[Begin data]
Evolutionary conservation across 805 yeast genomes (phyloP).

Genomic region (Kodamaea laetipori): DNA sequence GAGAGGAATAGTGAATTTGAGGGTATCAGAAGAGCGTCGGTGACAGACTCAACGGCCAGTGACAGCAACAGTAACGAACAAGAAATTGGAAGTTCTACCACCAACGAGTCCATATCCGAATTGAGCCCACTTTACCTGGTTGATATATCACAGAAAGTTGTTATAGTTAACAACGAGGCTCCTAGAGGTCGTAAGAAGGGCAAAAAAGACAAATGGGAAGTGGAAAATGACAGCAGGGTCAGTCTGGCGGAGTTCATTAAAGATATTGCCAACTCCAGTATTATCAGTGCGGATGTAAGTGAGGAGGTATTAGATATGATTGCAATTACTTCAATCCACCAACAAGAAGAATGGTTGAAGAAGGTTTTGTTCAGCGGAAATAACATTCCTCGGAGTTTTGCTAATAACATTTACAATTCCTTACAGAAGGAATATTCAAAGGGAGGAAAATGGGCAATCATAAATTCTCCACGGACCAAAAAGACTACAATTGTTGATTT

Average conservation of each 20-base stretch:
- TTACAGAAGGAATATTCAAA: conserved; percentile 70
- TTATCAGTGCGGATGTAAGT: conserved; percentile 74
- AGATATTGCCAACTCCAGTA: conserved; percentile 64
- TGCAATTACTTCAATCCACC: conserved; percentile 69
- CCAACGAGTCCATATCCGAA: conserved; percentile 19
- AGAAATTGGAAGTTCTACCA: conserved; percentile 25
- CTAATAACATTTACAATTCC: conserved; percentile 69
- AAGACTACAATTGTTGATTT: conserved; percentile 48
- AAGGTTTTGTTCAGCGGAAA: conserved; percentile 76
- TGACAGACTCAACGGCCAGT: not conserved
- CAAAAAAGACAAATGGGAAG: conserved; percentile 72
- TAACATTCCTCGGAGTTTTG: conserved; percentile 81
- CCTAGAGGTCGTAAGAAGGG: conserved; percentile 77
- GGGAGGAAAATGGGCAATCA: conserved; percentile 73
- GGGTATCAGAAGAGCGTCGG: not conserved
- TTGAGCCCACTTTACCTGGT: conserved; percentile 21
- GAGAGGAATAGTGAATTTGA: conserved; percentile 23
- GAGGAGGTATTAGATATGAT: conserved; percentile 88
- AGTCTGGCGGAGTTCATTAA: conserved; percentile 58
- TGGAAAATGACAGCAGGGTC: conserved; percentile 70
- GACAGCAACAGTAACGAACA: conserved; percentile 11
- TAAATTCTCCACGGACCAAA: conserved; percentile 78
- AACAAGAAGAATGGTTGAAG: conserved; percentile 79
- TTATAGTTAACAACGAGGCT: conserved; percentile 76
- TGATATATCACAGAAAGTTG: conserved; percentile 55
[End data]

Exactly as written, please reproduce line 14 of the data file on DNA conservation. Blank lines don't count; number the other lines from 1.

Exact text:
- CAAAAAAGACAAATGGGAAG: conserved; percentile 72